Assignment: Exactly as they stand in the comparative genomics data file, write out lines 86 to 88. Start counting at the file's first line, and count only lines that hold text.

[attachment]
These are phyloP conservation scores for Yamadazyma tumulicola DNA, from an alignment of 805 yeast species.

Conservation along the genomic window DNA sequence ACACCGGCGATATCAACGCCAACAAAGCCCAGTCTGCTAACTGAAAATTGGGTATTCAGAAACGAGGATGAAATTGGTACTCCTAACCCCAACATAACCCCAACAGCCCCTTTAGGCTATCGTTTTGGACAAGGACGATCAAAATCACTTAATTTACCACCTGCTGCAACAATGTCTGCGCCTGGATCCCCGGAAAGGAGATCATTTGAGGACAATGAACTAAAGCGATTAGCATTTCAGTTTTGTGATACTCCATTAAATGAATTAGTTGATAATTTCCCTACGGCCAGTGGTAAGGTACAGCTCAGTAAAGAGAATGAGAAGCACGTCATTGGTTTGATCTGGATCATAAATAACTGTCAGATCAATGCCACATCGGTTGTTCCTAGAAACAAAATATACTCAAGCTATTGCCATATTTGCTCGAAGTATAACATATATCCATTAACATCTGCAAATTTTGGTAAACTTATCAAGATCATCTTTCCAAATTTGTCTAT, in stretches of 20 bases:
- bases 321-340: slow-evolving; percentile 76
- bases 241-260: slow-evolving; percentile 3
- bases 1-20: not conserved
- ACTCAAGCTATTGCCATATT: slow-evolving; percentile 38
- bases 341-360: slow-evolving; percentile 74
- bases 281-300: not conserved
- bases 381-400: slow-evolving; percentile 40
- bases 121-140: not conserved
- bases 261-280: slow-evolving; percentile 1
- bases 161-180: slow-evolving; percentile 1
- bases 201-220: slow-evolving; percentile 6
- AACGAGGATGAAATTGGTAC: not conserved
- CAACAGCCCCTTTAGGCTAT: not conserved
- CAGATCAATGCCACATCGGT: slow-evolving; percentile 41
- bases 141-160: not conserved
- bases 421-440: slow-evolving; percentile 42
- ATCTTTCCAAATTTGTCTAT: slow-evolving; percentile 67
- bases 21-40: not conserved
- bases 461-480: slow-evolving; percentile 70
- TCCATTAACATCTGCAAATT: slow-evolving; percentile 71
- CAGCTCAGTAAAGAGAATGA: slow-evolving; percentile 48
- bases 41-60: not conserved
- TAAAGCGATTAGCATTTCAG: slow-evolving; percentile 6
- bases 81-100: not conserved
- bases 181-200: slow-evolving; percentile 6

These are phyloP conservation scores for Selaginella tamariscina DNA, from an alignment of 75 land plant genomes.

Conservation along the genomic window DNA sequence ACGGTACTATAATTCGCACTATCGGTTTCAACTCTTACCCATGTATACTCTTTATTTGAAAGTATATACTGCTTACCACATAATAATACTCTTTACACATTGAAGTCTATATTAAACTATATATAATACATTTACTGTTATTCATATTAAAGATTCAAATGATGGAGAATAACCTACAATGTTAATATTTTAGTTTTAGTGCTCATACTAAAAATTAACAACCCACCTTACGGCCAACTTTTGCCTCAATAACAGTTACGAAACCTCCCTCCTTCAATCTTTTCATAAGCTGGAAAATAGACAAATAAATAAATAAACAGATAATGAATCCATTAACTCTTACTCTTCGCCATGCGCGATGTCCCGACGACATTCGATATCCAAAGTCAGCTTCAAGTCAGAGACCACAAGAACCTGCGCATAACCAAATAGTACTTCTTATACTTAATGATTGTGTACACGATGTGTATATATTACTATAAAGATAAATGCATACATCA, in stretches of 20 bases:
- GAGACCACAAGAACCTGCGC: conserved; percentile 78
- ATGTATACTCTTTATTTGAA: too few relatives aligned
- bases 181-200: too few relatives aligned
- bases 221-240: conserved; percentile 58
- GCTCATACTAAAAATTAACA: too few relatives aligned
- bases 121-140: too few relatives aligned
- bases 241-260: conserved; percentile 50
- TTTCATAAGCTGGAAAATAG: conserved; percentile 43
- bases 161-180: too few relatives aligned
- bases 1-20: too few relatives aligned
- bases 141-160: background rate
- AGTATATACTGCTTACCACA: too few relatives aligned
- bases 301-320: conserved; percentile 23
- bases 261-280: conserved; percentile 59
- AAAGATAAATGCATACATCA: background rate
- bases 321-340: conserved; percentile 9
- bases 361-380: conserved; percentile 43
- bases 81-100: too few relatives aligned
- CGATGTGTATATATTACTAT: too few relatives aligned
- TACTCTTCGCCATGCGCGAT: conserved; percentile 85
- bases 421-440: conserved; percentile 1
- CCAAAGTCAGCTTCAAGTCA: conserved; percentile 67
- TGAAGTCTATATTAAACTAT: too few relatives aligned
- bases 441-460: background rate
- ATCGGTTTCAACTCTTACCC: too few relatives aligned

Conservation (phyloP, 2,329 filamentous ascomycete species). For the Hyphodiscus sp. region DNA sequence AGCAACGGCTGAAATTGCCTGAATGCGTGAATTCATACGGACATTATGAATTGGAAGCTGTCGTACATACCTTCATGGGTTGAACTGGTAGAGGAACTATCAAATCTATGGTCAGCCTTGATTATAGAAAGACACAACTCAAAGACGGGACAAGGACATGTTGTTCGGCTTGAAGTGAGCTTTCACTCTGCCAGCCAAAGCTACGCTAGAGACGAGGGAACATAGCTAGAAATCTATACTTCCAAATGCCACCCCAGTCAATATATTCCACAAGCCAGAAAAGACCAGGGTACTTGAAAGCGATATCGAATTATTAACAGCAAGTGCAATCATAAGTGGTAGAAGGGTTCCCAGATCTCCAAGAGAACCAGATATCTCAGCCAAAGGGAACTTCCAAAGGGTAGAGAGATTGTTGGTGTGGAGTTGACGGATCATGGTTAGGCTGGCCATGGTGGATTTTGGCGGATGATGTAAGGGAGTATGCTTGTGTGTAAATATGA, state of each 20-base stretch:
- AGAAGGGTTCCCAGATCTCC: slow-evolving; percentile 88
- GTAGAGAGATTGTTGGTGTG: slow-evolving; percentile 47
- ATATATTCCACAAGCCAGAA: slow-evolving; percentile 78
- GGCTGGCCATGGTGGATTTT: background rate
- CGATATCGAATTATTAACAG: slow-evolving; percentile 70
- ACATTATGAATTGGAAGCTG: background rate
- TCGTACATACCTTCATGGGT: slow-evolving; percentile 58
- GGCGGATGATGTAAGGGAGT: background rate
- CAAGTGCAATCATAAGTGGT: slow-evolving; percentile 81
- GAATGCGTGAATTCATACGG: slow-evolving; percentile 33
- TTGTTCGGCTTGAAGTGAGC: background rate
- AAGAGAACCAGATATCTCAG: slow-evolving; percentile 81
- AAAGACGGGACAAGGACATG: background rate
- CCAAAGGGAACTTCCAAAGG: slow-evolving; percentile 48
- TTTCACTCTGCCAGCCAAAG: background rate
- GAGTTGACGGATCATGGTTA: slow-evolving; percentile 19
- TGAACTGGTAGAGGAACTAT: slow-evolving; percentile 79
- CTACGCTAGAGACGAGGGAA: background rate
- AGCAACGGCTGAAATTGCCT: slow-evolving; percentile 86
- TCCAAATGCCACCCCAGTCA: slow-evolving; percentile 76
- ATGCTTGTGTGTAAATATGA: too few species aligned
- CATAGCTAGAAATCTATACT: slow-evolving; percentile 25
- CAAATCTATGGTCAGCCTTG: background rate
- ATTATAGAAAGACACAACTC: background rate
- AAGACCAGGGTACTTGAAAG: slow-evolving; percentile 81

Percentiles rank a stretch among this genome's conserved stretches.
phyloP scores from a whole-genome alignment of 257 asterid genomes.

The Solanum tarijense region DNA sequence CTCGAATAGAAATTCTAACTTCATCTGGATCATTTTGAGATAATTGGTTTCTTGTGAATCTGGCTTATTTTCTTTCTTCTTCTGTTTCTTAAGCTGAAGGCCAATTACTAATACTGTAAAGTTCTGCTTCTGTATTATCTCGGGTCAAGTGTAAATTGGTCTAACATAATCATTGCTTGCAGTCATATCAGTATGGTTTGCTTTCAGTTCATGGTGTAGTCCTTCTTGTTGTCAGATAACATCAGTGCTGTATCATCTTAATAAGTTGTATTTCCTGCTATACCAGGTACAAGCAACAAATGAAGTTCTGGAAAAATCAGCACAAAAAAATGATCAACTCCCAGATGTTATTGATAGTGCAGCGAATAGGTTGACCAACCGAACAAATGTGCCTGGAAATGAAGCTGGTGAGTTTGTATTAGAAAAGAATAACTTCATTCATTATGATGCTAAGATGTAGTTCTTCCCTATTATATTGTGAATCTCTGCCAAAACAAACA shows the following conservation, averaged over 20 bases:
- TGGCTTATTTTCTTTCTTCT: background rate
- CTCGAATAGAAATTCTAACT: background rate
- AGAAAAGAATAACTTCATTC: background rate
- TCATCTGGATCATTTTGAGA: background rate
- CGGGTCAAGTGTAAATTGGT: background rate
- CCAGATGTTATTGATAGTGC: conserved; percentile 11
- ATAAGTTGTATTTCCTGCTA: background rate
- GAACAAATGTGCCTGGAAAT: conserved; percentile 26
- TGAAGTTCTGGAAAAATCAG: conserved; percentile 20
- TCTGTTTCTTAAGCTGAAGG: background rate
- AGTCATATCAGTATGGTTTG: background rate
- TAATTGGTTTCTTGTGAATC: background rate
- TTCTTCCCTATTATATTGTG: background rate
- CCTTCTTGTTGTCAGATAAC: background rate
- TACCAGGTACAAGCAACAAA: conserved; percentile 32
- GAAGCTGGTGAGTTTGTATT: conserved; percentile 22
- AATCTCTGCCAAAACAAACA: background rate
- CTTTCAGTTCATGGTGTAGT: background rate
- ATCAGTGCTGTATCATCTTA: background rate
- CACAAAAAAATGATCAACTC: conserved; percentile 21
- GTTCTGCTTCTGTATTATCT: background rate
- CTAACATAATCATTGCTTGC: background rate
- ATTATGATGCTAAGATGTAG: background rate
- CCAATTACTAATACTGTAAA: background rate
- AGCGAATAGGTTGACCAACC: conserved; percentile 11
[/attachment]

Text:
- AGAAAAGAATAACTTCATTC: background rate
- TCATCTGGATCATTTTGAGA: background rate
- CGGGTCAAGTGTAAATTGGT: background rate